In the last year or so, there have been several new larger supermarket-style stores opening. These stock a huge range of imported grocery and other products. They look more and more like Wal Mart or Tesco superstore each day. The stock a larger selection of imported frozen food (think £1.00 fish fingers for $4.50) and a greater variety of non-grocery stock (think Vacuum cleaners and televisions).
As Cambodia plays catch up with neighbouring Thailand, new shopping malls are being built faster than businesses can fill them. The new malls are typical of these meccas of consumerism across the globe. Most have a supermarket on the bottom floor and a plethora of fast food outlets, toy shops and electrical goods stores in the remaining space. Some of them are actually quite spectacular, including the price of things.
Watch the video for an idea of available groceries and prices.
Below are valuable resources that we have developed to help you on your journey.
Getting to Cambodia
You will need a flight to Phnom Penh, Siem Reap or Sihanoukville. We have always found Skyscanner give us the best deals on flights. It is also easy to travel overland from Thailand, Vietnam and Laos. There are many bus companies that offer these services. Once in the county, travel between places is best done by internal flight or by bus. You can also travel by private car/taxi. For shorter journeys around town, you can hail a passing taxi or tuk-tuk.
Where to stay and long term accommodation
When you first get into town you will want to find a guesthouse or hotel for the first few weeks. We usually use Booking.com or AirBnB. When you want long term accommodation like an apartment or a house to rent then we suggest our fine friends Gemma and Cho at Siem Reap Property Services. Cho has always found us great places to live and is super helpful liaising with landlords and services etc.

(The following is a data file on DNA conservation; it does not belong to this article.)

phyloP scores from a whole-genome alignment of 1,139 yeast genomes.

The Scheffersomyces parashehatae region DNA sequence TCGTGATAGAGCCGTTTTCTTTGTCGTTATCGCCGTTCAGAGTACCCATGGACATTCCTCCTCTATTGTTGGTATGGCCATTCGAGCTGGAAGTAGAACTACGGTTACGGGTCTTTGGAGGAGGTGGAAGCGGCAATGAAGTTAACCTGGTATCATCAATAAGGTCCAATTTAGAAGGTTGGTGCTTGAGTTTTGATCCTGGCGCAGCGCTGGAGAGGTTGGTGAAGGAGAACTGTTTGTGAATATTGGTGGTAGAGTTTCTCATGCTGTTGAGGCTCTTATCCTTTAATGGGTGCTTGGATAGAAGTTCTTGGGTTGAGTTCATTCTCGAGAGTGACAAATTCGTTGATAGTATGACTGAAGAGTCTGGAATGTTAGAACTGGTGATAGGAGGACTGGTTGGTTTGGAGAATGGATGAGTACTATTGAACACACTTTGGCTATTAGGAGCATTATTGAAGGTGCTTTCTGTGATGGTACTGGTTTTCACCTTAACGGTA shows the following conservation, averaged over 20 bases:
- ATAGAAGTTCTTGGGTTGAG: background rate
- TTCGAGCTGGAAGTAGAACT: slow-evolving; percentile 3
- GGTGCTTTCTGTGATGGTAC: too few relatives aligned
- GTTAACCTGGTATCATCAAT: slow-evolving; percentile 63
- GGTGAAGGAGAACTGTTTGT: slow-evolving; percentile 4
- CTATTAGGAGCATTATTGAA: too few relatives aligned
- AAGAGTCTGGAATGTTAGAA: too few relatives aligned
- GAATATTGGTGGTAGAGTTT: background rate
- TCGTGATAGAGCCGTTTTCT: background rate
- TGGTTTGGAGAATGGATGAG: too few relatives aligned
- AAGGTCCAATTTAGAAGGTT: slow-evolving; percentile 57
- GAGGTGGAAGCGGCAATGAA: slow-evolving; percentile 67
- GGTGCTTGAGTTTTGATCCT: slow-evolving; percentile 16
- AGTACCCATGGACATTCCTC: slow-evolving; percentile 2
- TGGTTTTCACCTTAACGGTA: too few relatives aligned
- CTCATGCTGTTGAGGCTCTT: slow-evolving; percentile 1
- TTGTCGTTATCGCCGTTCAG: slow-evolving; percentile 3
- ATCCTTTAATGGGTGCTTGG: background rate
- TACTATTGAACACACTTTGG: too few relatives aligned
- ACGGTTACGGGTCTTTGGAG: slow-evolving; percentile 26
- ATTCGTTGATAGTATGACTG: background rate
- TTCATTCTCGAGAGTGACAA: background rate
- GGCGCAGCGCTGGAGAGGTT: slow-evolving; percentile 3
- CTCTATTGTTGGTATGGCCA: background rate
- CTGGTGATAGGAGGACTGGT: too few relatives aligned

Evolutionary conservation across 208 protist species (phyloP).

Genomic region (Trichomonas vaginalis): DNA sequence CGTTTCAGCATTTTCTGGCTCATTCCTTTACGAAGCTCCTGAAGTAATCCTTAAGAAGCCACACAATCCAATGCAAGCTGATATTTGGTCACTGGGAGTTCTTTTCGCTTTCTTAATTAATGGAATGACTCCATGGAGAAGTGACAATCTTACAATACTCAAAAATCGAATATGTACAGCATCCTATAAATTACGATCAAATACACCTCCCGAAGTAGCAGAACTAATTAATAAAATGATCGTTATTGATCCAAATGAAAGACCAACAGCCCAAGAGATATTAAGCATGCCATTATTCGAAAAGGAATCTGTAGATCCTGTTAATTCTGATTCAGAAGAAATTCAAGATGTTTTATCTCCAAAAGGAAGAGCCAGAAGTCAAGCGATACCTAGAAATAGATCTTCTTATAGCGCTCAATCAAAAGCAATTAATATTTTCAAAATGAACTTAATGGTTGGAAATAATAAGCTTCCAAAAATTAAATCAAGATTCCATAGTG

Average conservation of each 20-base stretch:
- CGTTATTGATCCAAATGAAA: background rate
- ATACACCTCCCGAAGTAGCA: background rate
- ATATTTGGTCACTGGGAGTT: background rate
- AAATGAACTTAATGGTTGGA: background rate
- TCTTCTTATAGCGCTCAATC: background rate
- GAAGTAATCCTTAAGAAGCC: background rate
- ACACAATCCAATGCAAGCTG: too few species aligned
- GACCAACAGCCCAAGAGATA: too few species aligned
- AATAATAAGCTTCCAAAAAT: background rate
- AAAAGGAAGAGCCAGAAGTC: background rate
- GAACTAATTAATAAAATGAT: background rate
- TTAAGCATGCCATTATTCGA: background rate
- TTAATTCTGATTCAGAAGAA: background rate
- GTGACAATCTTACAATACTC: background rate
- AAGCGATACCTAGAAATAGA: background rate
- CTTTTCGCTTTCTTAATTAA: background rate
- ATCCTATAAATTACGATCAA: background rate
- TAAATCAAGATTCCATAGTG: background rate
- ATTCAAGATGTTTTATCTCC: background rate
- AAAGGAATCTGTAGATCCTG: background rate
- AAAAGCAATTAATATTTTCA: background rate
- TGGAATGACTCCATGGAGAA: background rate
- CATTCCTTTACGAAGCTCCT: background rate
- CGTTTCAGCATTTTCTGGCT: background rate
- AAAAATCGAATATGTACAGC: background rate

We thoroughly recommend you take our travel insurance whenever you travel. We recently had to put in a claim for over $5000 when we had to cancel our flights and other bookings and quickly fly back to the UK due to a family emergency. The claim went through very quickly and we managed to recover most of our expenses. Without travel insurance, we would have lost the lot!
If you think you are going to be teaching then you are going to need a TEFL course. You do not need a CELTA straight away. CELTA costs a lot of money and is a big capital investment. You may decide after day three in the classroom that teaching isn't for you. Or you may find after a year of teaching that you really enjoy it and want to apply for better-paid jobs that require a CELTA. That is the right time to do one.
Buy a TEFL course from a reputable course provider. I found www.TEFL.org to be excellent. Tanya then went and completed one by i-to-i and I think it is better value for money. You also get better support and bigger discounts on things and better leads to jobs.
You can find out more about teaching English on Tanya's travel blog at Can Travel, Will Travel.